Cape Abilities Expands Vision

By Vivian Siempos Photos by Paul Blackmore

Andrew Todoroff spends his days driving around the Cape, ensuring that Cape Abilities’ businesses and partnerships are running smoothly. As director of business development, Todoroff says that his goal is to turn Cape Abilities’ businesses into destinations because of the quality products and services they provide.

The Cape Abilities Farm on Route 6A in Dennis “is a treasure for the local community,” says Todoroff.

Cape Abilities is a nonprofit organization that focuses on empowering individuals with disabilities to fill valued roles in the community. Since its founding in 1968 by parents who believed their children deserved to have a meaningful life, the group has brought about change—from helping people with disabilities to believe in themselves to changing communities’ perceptions of people with disabilities to ones of acceptance and respect.

Today, Cape Abilities has taken its original vision and expanded its operations well beyond the farm. The organization runs Cape Abilities Vending, Cape Abilities Farm to Table Market & Gallery in Chatham and Cape Cod Saltworks Sea Salt, among many others. The nonprofit organization is also in partnership with Centerville Pie Company, which employs 50 Cape Abilities adults, and Woods Hole Oceanographic Institution, offering opportunities in the science and technology field. A new collaboration began this year with the Chatham Bars Inn, where they operate the inn’s farm stand in Brewster. One hundred percent of the proceeds goes to Cape Abilities.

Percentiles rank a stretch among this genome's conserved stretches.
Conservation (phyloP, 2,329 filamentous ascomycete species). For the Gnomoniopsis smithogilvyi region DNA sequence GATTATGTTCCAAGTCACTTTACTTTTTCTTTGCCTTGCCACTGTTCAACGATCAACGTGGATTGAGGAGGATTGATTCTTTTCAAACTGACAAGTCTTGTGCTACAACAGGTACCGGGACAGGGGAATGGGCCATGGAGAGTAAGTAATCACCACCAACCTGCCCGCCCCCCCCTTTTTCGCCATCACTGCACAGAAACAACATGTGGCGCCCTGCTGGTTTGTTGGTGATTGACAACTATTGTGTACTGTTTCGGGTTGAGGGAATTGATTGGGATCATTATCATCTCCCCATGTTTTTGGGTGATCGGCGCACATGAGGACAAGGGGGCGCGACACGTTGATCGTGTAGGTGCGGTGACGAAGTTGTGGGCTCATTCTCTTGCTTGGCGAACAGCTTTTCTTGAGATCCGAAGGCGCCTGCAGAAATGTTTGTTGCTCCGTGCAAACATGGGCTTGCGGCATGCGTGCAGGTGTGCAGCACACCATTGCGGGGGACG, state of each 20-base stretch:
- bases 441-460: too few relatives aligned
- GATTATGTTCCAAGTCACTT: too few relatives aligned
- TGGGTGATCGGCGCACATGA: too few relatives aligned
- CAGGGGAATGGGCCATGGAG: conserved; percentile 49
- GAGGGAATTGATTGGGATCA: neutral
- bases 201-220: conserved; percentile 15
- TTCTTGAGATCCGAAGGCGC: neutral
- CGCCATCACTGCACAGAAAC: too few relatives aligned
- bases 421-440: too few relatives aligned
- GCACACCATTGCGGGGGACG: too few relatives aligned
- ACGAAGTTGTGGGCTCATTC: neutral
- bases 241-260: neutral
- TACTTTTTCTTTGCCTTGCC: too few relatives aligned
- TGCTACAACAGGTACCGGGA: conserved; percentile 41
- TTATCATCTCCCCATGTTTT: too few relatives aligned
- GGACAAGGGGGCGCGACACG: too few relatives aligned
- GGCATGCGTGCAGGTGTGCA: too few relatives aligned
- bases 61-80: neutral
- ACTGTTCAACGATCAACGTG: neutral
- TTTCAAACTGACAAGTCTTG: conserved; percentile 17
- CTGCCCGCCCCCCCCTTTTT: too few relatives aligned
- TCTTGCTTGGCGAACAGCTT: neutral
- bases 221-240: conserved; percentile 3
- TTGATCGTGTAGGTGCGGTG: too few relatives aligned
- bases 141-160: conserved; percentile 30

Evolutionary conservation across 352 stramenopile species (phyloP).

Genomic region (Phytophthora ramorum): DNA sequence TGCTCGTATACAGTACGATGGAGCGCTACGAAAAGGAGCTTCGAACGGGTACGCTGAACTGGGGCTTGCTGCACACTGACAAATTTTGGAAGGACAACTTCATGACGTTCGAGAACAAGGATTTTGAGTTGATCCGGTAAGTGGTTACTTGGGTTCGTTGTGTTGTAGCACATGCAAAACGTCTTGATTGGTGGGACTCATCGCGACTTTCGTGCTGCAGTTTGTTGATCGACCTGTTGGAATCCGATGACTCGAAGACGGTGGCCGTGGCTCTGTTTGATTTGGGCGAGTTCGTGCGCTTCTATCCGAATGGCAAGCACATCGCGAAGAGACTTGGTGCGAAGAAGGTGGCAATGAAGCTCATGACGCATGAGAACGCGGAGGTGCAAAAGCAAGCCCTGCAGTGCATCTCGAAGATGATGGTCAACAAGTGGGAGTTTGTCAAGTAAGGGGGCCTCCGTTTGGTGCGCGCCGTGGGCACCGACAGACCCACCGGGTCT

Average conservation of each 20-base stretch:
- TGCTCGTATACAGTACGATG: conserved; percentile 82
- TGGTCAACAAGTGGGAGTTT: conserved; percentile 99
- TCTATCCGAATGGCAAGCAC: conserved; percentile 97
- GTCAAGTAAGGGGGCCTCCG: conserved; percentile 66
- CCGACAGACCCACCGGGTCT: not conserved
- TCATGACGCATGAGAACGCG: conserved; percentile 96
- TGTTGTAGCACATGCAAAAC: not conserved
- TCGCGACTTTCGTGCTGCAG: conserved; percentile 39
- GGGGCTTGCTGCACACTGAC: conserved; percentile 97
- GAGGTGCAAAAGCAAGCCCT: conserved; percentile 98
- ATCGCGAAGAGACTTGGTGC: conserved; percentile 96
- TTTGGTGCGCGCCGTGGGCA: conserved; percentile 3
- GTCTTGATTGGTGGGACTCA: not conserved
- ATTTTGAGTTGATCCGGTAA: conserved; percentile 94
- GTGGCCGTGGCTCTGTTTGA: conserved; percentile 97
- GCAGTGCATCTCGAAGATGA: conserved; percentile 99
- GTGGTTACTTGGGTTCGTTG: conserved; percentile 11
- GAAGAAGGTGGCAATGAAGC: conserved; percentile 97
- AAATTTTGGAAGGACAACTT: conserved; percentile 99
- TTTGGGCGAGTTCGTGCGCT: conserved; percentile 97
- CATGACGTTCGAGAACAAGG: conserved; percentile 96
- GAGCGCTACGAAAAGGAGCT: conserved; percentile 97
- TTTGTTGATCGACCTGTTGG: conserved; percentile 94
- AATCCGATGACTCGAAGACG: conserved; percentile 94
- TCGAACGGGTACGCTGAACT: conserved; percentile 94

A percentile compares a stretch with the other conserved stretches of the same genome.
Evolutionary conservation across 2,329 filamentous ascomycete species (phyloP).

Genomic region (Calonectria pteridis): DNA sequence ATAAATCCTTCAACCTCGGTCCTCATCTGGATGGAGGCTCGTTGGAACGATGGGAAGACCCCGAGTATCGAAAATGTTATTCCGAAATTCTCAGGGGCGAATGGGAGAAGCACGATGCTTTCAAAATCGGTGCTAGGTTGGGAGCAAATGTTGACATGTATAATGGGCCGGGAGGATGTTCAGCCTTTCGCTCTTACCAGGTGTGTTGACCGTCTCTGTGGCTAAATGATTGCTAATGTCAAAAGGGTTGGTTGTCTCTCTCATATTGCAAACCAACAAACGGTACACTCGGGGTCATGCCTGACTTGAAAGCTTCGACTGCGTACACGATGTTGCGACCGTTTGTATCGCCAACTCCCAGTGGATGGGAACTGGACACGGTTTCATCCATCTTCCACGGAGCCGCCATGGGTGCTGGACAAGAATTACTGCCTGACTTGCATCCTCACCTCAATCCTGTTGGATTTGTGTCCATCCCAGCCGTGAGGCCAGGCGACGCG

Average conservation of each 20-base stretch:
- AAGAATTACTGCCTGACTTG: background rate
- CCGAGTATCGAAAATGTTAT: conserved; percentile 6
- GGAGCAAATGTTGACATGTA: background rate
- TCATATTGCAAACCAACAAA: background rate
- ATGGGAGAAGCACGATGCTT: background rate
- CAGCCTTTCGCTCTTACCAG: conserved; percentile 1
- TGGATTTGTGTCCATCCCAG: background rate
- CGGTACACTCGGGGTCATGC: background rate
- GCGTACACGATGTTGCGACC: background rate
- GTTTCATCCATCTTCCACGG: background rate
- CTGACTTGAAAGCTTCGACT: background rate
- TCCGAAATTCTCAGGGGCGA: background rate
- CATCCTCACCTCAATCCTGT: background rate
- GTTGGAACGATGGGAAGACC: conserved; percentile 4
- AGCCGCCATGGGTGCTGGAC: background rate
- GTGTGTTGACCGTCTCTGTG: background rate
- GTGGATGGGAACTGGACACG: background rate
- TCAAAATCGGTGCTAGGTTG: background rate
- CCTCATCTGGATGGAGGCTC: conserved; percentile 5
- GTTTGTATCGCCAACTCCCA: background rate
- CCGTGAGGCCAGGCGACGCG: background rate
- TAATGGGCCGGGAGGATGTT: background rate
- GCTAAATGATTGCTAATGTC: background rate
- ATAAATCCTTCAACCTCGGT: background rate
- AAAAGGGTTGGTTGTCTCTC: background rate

“These partnerships are critical to Cape Abilities,” says Nancy Noble, director of community development. “They create jobs for individuals and allow for community outreach and engagement. The businesses who hire Cape Abilities employees feel a great appreciation to them as hard workers and to Cape Abilities for allowing them to the opportunity to realize that people with disabilities have many wonderful abilities. It’s really a win-win for the individuals and the businesses.”

Larry Thayer, executive director of Cape Abilities for 25 years, retired this fall. In his time at Cape Abilities, he diversified and expanded the organization, increasing the amount of businesses that employ individuals, boosting partnerships across the Cape, and focusing on entrepreneurship with Cape Abilities businesses. He also increased the amount of services that Cape Abilities offers, casting a wider net where he saw a void, particularly in terms of people with traumatic brain injuries and those on the autism spectrum.

Cape Abilities’ growth can be attributed to the dedication of its employees, the board and to the hard work and perseverance of its participants.

Hannah Smith moved from Chesterland, Ohio, to Cape Cod to attend the Riverview School. When Smith completed her education, she applied to a position at the Cape Abilities Consignment and Thrift Shop. When she started four years ago, her skills were limited but she had a willingness to learn. Over time, she learned to work in a fast-paced retail environment. While on the job, she learned about punctuality and reliability—skills she continues to master. In the time she’s been with Cape Abilities, Smith has also completed a program at Cape Cod Community College and obtained her driver’s license. “This kind and sensitive young woman has taken the word ‘able’ to new heights,” says shop manager Maggi Tyson.